Auguste is also credited with laying the foundation for what would become the International Court of Justice at the Hague, Netherlands. Our tour guide rues that Beernaert remains somewhat an underrated historical figure.
The group moves nearer the bay. Close to the beach is Paris Road (Rue de Paris). Now a nondescript street obscured by road works, it was once the haunt of Leopold II’s private bankers. There are no exact figures for the fortune Leopold II amassed from his exploitation of the Congo. Modern estimates suggest it would be worth at least several hundred millions of euros today.
A stone’s throw away from Rue de Paris stands the King’s old chalet, which included an underground passageway connecting him to his mistress’ lair, also in the neighbourhood.
We pass by what was the Royal Villa. Michael draws our attention to the astral motif that adorns the gates, as well as other former colonial buildings we’ve seen en route. He points out that stars also feature on the present day Congolese flag. The idea is said to have come from Henry Morton Stanley, Leopold II’s man on the ground (The King himself never set foot in Congo). Stanley in turn is said to have been inspired by the Texan flag, during his time as a confederate soldier in the American Civil War. For Prof. Meeuwis, it’s incongruous that this colonial symbol is still part of the Congolese flag.
It was at this Royal Villa that the first map of the Belgian Congo was said to have been drafted. It’s also where dignitaries were welcomed to discuss the apparent scourge of the Arab slave traders in the West and Central Africa region. This formed part of Leopold II’s elaborate PR campaign to justify his incursion into Congo to the Belgian public.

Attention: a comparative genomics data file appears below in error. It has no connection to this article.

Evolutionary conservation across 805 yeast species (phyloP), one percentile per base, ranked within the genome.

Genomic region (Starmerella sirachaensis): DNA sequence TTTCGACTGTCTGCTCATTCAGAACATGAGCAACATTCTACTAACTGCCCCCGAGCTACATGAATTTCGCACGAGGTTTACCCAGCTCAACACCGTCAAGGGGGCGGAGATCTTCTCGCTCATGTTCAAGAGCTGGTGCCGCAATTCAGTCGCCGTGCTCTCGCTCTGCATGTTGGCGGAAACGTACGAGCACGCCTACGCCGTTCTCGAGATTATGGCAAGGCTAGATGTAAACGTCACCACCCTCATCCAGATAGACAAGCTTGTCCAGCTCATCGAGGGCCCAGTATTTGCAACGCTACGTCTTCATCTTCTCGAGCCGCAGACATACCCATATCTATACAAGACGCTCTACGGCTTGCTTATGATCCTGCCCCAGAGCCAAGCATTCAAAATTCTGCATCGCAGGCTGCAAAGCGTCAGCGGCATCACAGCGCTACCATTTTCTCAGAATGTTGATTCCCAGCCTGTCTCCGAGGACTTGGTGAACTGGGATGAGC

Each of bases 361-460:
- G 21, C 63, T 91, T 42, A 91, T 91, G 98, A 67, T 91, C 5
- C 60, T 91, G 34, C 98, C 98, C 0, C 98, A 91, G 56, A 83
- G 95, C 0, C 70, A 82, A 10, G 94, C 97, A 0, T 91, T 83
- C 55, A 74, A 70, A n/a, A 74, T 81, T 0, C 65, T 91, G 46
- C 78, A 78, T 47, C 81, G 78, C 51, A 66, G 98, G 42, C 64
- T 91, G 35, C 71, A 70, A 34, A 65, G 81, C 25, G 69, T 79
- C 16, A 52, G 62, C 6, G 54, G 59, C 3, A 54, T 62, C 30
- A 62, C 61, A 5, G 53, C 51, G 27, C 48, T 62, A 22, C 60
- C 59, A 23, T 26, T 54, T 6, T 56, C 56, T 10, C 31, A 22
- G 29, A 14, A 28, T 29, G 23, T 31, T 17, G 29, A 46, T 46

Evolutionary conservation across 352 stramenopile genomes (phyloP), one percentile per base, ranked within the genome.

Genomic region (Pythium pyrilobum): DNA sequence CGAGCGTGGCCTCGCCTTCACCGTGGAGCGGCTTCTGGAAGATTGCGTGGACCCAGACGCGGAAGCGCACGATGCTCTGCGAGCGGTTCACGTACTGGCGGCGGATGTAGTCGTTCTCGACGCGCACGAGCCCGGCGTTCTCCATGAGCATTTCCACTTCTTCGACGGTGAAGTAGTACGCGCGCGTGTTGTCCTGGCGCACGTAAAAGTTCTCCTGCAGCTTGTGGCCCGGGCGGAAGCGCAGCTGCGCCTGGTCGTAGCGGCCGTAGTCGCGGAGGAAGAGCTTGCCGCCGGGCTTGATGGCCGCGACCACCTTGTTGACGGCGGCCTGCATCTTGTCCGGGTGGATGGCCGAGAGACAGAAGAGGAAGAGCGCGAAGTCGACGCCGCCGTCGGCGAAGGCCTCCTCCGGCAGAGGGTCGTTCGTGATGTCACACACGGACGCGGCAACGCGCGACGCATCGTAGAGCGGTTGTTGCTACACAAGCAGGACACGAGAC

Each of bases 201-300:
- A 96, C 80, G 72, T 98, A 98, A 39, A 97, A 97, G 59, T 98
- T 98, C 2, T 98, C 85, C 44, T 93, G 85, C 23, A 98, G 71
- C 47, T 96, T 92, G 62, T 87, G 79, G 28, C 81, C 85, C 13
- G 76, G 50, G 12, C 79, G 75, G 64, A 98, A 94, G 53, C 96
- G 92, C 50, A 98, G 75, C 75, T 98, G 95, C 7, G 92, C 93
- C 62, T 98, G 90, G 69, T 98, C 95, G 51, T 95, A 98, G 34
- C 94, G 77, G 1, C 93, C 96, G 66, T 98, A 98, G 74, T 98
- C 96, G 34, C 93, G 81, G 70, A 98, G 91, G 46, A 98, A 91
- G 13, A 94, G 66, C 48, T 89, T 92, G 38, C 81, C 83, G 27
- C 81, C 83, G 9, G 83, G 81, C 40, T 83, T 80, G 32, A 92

Prof. Meeuwis leads us to the largest statue in Ostende dedicated to the king for whom the term ‘crimes against humanity’ found one of its earliest uses. The now-discoloured bronze edifice shows Leopold II mounted triumphantly on a steed. To his left are fawning members of Ostende’s fishing community, offering up their children to the monarch. The tableau is mirrored on his right. This time the grateful supplicants are Congolese, overseen by a stern colonial official. Observing this scene is a woman in a long flowing robe – representing Belgium itself- with a flame in her right hand, also gesturing towards the mounted king. The sculpture was created in the 1920s/early 30s – decades after Leopold’s death. For our guide, this exemplifies the cult of Leopold II; a type of deification of the depraved sovereign.
In 2004, a group of Ostende-based anarchists insisted that the sculpture more accurately reflect what really went on in Congo during Leopold II’s reign. The group eventually decided to effect the change themselves. The authorities acquiesced. A Congolese statue is now missing a limb, to represent one of the most notorious acts of butchery by Leopold’s colonial forces. This small but significant change is indicated in Dutch on a modest, easy-to-miss plaque.
The Ostende decolonisation movement scored a greater victory elsewhere. Five to ten minutes away by foot, lies a park where a bust of the King proudly stood. It was removed in the wake of the 2020 global anti-racism uprisings. According to Michael, the local authorities – a conservative coalition of the centre-right Flemish Liberal Party and the Christian Democrats – have grown even more recalcitrant about any further decolonisation of public spaces. The professor adds that there are many amongst the political class with historical colonial connections.
We end the tour back at the ignominious monument in memory of Leopold II. We have returned to observe a minute’s silence for the victims of the King’s barbaric regime. We gather solemnly around the Congolese figures, to give honour to whom it should be due.
A version of this article also appears on the La Vie Continentale blog